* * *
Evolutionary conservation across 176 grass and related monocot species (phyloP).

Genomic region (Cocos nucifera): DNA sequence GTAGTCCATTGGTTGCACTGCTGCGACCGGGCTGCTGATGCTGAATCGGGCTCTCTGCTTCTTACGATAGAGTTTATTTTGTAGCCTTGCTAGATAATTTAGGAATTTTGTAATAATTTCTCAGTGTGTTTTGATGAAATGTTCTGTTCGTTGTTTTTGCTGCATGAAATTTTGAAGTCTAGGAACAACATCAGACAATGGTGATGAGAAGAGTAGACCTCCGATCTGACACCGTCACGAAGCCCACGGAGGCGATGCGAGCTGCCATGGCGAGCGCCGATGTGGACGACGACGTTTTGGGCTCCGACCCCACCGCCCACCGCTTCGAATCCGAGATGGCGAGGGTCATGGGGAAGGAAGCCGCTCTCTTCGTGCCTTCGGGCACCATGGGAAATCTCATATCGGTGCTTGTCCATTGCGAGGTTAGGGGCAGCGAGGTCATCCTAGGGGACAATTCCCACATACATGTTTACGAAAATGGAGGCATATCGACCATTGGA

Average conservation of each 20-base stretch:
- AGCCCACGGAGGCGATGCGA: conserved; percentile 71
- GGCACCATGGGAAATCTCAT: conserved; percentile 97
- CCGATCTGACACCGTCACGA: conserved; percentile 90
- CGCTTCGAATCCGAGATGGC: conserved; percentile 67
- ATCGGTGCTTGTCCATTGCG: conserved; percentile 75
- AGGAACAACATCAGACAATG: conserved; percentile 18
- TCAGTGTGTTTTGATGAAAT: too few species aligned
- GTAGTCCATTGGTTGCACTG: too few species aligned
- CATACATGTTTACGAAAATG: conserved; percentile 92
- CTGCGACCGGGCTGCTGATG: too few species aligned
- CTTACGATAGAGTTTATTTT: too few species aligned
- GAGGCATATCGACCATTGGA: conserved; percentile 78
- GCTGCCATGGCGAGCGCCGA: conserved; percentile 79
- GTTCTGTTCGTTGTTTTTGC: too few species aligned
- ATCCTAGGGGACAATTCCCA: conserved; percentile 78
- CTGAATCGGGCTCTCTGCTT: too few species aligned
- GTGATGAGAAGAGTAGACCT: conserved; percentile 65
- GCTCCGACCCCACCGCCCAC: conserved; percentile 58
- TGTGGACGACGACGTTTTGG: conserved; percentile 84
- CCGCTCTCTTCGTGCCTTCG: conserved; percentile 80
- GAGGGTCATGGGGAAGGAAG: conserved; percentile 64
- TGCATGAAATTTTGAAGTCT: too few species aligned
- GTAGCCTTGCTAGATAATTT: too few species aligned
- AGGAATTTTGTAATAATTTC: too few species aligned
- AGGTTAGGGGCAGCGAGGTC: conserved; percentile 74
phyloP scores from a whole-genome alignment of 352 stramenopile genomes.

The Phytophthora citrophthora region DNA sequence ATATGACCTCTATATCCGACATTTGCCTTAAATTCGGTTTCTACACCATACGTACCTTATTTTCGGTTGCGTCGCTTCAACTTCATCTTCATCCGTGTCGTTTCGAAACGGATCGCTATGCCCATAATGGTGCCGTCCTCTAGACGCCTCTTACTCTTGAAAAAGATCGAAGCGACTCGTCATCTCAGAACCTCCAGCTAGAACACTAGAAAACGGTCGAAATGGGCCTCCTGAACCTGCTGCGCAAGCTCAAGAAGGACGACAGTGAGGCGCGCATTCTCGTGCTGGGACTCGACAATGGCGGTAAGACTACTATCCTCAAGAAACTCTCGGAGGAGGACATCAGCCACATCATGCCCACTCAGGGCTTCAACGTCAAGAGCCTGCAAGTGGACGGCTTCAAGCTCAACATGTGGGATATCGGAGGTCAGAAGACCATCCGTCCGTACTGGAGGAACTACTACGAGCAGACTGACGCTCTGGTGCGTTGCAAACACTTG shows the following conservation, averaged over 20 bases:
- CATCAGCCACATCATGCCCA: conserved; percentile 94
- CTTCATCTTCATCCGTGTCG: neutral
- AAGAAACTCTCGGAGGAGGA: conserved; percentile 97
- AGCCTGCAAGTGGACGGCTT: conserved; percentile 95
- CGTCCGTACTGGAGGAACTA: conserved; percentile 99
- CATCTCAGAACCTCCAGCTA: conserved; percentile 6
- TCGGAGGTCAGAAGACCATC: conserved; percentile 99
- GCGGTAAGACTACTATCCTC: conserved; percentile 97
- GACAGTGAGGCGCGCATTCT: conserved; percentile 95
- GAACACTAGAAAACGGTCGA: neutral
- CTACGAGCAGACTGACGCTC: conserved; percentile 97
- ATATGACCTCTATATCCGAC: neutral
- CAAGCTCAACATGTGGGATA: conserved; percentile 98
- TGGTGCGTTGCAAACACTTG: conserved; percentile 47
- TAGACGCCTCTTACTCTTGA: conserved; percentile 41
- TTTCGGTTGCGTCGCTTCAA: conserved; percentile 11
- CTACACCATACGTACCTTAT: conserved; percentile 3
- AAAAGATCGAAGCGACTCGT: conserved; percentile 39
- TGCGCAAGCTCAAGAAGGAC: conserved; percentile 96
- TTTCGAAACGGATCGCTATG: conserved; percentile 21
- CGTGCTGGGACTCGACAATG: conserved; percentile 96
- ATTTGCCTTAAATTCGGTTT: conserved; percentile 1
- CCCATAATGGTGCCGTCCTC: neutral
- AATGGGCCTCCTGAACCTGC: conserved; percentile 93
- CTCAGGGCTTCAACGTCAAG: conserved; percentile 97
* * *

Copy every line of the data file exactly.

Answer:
Evolutionary conservation across 176 grass and related monocot species (phyloP).

Genomic region (Cocos nucifera): DNA sequence GTAGTCCATTGGTTGCACTGCTGCGACCGGGCTGCTGATGCTGAATCGGGCTCTCTGCTTCTTACGATAGAGTTTATTTTGTAGCCTTGCTAGATAATTTAGGAATTTTGTAATAATTTCTCAGTGTGTTTTGATGAAATGTTCTGTTCGTTGTTTTTGCTGCATGAAATTTTGAAGTCTAGGAACAACATCAGACAATGGTGATGAGAAGAGTAGACCTCCGATCTGACACCGTCACGAAGCCCACGGAGGCGATGCGAGCTGCCATGGCGAGCGCCGATGTGGACGACGACGTTTTGGGCTCCGACCCCACCGCCCACCGCTTCGAATCCGAGATGGCGAGGGTCATGGGGAAGGAAGCCGCTCTCTTCGTGCCTTCGGGCACCATGGGAAATCTCATATCGGTGCTTGTCCATTGCGAGGTTAGGGGCAGCGAGGTCATCCTAGGGGACAATTCCCACATACATGTTTACGAAAATGGAGGCATATCGACCATTGGA

Average conservation of each 20-base stretch:
- AGCCCACGGAGGCGATGCGA: conserved; percentile 71
- GGCACCATGGGAAATCTCAT: conserved; percentile 97
- CCGATCTGACACCGTCACGA: conserved; percentile 90
- CGCTTCGAATCCGAGATGGC: conserved; percentile 67
- ATCGGTGCTTGTCCATTGCG: conserved; percentile 75
- AGGAACAACATCAGACAATG: conserved; percentile 18
- TCAGTGTGTTTTGATGAAAT: too few species aligned
- GTAGTCCATTGGTTGCACTG: too few species aligned
- CATACATGTTTACGAAAATG: conserved; percentile 92
- CTGCGACCGGGCTGCTGATG: too few species aligned
- CTTACGATAGAGTTTATTTT: too few species aligned
- GAGGCATATCGACCATTGGA: conserved; percentile 78
- GCTGCCATGGCGAGCGCCGA: conserved; percentile 79
- GTTCTGTTCGTTGTTTTTGC: too few species aligned
- ATCCTAGGGGACAATTCCCA: conserved; percentile 78
- CTGAATCGGGCTCTCTGCTT: too few species aligned
- GTGATGAGAAGAGTAGACCT: conserved; percentile 65
- GCTCCGACCCCACCGCCCAC: conserved; percentile 58
- TGTGGACGACGACGTTTTGG: conserved; percentile 84
- CCGCTCTCTTCGTGCCTTCG: conserved; percentile 80
- GAGGGTCATGGGGAAGGAAG: conserved; percentile 64
- TGCATGAAATTTTGAAGTCT: too few species aligned
- GTAGCCTTGCTAGATAATTT: too few species aligned
- AGGAATTTTGTAATAATTTC: too few species aligned
- AGGTTAGGGGCAGCGAGGTC: conserved; percentile 74
phyloP scores from a whole-genome alignment of 352 stramenopile genomes.

The Phytophthora citrophthora region DNA sequence ATATGACCTCTATATCCGACATTTGCCTTAAATTCGGTTTCTACACCATACGTACCTTATTTTCGGTTGCGTCGCTTCAACTTCATCTTCATCCGTGTCGTTTCGAAACGGATCGCTATGCCCATAATGGTGCCGTCCTCTAGACGCCTCTTACTCTTGAAAAAGATCGAAGCGACTCGTCATCTCAGAACCTCCAGCTAGAACACTAGAAAACGGTCGAAATGGGCCTCCTGAACCTGCTGCGCAAGCTCAAGAAGGACGACAGTGAGGCGCGCATTCTCGTGCTGGGACTCGACAATGGCGGTAAGACTACTATCCTCAAGAAACTCTCGGAGGAGGACATCAGCCACATCATGCCCACTCAGGGCTTCAACGTCAAGAGCCTGCAAGTGGACGGCTTCAAGCTCAACATGTGGGATATCGGAGGTCAGAAGACCATCCGTCCGTACTGGAGGAACTACTACGAGCAGACTGACGCTCTGGTGCGTTGCAAACACTTG shows the following conservation, averaged over 20 bases:
- CATCAGCCACATCATGCCCA: conserved; percentile 94
- CTTCATCTTCATCCGTGTCG: neutral
- AAGAAACTCTCGGAGGAGGA: conserved; percentile 97
- AGCCTGCAAGTGGACGGCTT: conserved; percentile 95
- CGTCCGTACTGGAGGAACTA: conserved; percentile 99
- CATCTCAGAACCTCCAGCTA: conserved; percentile 6
- TCGGAGGTCAGAAGACCATC: conserved; percentile 99
- GCGGTAAGACTACTATCCTC: conserved; percentile 97
- GACAGTGAGGCGCGCATTCT: conserved; percentile 95
- GAACACTAGAAAACGGTCGA: neutral
- CTACGAGCAGACTGACGCTC: conserved; percentile 97
- ATATGACCTCTATATCCGAC: neutral
- CAAGCTCAACATGTGGGATA: conserved; percentile 98
- TGGTGCGTTGCAAACACTTG: conserved; percentile 47
- TAGACGCCTCTTACTCTTGA: conserved; percentile 41
- TTTCGGTTGCGTCGCTTCAA: conserved; percentile 11
- CTACACCATACGTACCTTAT: conserved; percentile 3
- AAAAGATCGAAGCGACTCGT: conserved; percentile 39
- TGCGCAAGCTCAAGAAGGAC: conserved; percentile 96
- TTTCGAAACGGATCGCTATG: conserved; percentile 21
- CGTGCTGGGACTCGACAATG: conserved; percentile 96
- ATTTGCCTTAAATTCGGTTT: conserved; percentile 1
- CCCATAATGGTGCCGTCCTC: neutral
- AATGGGCCTCCTGAACCTGC: conserved; percentile 93
- CTCAGGGCTTCAACGTCAAG: conserved; percentile 97